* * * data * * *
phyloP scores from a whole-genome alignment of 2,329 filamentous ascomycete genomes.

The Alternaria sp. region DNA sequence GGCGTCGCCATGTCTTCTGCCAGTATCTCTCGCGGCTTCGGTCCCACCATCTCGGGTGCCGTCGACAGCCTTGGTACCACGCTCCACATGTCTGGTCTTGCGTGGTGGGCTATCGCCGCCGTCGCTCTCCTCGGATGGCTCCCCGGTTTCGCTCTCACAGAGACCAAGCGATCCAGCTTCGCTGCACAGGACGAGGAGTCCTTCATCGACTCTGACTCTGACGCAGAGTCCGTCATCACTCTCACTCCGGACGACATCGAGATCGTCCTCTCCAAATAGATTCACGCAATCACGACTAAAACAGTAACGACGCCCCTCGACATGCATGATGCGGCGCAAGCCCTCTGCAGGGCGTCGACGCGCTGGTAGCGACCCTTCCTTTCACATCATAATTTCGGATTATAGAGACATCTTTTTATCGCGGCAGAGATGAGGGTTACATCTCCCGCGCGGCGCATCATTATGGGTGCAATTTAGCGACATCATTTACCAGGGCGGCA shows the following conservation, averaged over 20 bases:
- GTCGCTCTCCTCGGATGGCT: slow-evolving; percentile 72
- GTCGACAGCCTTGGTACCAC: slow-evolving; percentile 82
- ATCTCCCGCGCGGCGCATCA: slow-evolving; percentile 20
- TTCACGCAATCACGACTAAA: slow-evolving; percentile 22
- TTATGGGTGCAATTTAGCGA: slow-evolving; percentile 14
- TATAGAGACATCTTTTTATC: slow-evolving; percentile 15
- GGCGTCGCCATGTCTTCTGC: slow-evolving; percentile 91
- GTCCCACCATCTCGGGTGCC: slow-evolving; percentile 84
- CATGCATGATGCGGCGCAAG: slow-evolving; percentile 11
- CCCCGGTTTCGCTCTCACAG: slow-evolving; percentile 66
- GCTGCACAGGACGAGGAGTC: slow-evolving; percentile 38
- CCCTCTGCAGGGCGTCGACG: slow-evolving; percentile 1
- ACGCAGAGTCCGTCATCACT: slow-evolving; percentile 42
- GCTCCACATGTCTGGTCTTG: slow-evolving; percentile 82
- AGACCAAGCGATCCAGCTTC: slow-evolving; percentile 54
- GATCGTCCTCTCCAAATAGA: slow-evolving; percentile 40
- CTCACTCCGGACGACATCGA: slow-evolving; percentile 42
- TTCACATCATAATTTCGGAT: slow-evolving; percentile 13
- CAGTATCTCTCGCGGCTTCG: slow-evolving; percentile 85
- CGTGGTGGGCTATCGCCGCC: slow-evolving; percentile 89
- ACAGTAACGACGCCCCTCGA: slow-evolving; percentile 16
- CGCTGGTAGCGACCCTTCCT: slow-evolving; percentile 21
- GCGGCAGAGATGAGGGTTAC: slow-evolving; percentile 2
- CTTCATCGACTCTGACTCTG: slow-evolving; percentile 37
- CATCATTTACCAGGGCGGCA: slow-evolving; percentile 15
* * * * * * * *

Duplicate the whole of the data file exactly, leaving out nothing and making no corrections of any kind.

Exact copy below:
phyloP scores from a whole-genome alignment of 2,329 filamentous ascomycete genomes.

The Alternaria sp. region DNA sequence GGCGTCGCCATGTCTTCTGCCAGTATCTCTCGCGGCTTCGGTCCCACCATCTCGGGTGCCGTCGACAGCCTTGGTACCACGCTCCACATGTCTGGTCTTGCGTGGTGGGCTATCGCCGCCGTCGCTCTCCTCGGATGGCTCCCCGGTTTCGCTCTCACAGAGACCAAGCGATCCAGCTTCGCTGCACAGGACGAGGAGTCCTTCATCGACTCTGACTCTGACGCAGAGTCCGTCATCACTCTCACTCCGGACGACATCGAGATCGTCCTCTCCAAATAGATTCACGCAATCACGACTAAAACAGTAACGACGCCCCTCGACATGCATGATGCGGCGCAAGCCCTCTGCAGGGCGTCGACGCGCTGGTAGCGACCCTTCCTTTCACATCATAATTTCGGATTATAGAGACATCTTTTTATCGCGGCAGAGATGAGGGTTACATCTCCCGCGCGGCGCATCATTATGGGTGCAATTTAGCGACATCATTTACCAGGGCGGCA shows the following conservation, averaged over 20 bases:
- GTCGCTCTCCTCGGATGGCT: slow-evolving; percentile 72
- GTCGACAGCCTTGGTACCAC: slow-evolving; percentile 82
- ATCTCCCGCGCGGCGCATCA: slow-evolving; percentile 20
- TTCACGCAATCACGACTAAA: slow-evolving; percentile 22
- TTATGGGTGCAATTTAGCGA: slow-evolving; percentile 14
- TATAGAGACATCTTTTTATC: slow-evolving; percentile 15
- GGCGTCGCCATGTCTTCTGC: slow-evolving; percentile 91
- GTCCCACCATCTCGGGTGCC: slow-evolving; percentile 84
- CATGCATGATGCGGCGCAAG: slow-evolving; percentile 11
- CCCCGGTTTCGCTCTCACAG: slow-evolving; percentile 66
- GCTGCACAGGACGAGGAGTC: slow-evolving; percentile 38
- CCCTCTGCAGGGCGTCGACG: slow-evolving; percentile 1
- ACGCAGAGTCCGTCATCACT: slow-evolving; percentile 42
- GCTCCACATGTCTGGTCTTG: slow-evolving; percentile 82
- AGACCAAGCGATCCAGCTTC: slow-evolving; percentile 54
- GATCGTCCTCTCCAAATAGA: slow-evolving; percentile 40
- CTCACTCCGGACGACATCGA: slow-evolving; percentile 42
- TTCACATCATAATTTCGGAT: slow-evolving; percentile 13
- CAGTATCTCTCGCGGCTTCG: slow-evolving; percentile 85
- CGTGGTGGGCTATCGCCGCC: slow-evolving; percentile 89
- ACAGTAACGACGCCCCTCGA: slow-evolving; percentile 16
- CGCTGGTAGCGACCCTTCCT: slow-evolving; percentile 21
- GCGGCAGAGATGAGGGTTAC: slow-evolving; percentile 2
- CTTCATCGACTCTGACTCTG: slow-evolving; percentile 37
- CATCATTTACCAGGGCGGCA: slow-evolving; percentile 15